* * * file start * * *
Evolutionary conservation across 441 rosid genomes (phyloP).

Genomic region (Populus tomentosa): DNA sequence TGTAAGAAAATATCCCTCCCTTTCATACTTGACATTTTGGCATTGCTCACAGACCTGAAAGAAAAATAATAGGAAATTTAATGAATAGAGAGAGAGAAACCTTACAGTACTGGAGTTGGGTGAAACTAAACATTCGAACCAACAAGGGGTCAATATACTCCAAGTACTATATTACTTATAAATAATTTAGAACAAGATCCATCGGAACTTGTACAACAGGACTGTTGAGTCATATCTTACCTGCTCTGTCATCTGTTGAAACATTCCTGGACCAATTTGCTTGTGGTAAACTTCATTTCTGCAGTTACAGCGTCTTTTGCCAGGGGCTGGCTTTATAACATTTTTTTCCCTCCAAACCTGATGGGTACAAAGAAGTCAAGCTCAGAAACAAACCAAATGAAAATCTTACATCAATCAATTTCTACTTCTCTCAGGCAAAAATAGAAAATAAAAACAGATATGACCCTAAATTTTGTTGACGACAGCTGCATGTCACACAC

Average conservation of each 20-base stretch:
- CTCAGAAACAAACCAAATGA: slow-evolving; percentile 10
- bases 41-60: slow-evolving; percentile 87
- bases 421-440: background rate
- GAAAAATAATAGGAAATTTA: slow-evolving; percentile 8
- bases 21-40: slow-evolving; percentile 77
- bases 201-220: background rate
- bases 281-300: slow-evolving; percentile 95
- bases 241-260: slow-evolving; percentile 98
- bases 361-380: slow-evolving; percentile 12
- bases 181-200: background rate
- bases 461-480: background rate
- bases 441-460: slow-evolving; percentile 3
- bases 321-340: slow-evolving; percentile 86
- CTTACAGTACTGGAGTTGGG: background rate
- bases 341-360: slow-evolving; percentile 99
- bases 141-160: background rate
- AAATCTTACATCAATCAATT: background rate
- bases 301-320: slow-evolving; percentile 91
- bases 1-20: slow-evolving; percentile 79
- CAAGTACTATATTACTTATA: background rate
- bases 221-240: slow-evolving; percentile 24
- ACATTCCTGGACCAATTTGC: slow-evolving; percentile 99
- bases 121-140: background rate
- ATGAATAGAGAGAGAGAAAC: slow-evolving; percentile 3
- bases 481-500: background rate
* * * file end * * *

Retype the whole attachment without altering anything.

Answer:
Evolutionary conservation across 441 rosid genomes (phyloP).

Genomic region (Populus tomentosa): DNA sequence TGTAAGAAAATATCCCTCCCTTTCATACTTGACATTTTGGCATTGCTCACAGACCTGAAAGAAAAATAATAGGAAATTTAATGAATAGAGAGAGAGAAACCTTACAGTACTGGAGTTGGGTGAAACTAAACATTCGAACCAACAAGGGGTCAATATACTCCAAGTACTATATTACTTATAAATAATTTAGAACAAGATCCATCGGAACTTGTACAACAGGACTGTTGAGTCATATCTTACCTGCTCTGTCATCTGTTGAAACATTCCTGGACCAATTTGCTTGTGGTAAACTTCATTTCTGCAGTTACAGCGTCTTTTGCCAGGGGCTGGCTTTATAACATTTTTTTCCCTCCAAACCTGATGGGTACAAAGAAGTCAAGCTCAGAAACAAACCAAATGAAAATCTTACATCAATCAATTTCTACTTCTCTCAGGCAAAAATAGAAAATAAAAACAGATATGACCCTAAATTTTGTTGACGACAGCTGCATGTCACACAC

Average conservation of each 20-base stretch:
- CTCAGAAACAAACCAAATGA: slow-evolving; percentile 10
- bases 41-60: slow-evolving; percentile 87
- bases 421-440: background rate
- GAAAAATAATAGGAAATTTA: slow-evolving; percentile 8
- bases 21-40: slow-evolving; percentile 77
- bases 201-220: background rate
- bases 281-300: slow-evolving; percentile 95
- bases 241-260: slow-evolving; percentile 98
- bases 361-380: slow-evolving; percentile 12
- bases 181-200: background rate
- bases 461-480: background rate
- bases 441-460: slow-evolving; percentile 3
- bases 321-340: slow-evolving; percentile 86
- CTTACAGTACTGGAGTTGGG: background rate
- bases 341-360: slow-evolving; percentile 99
- bases 141-160: background rate
- AAATCTTACATCAATCAATT: background rate
- bases 301-320: slow-evolving; percentile 91
- bases 1-20: slow-evolving; percentile 79
- CAAGTACTATATTACTTATA: background rate
- bases 221-240: slow-evolving; percentile 24
- ACATTCCTGGACCAATTTGC: slow-evolving; percentile 99
- bases 121-140: background rate
- ATGAATAGAGAGAGAGAAAC: slow-evolving; percentile 3
- bases 481-500: background rate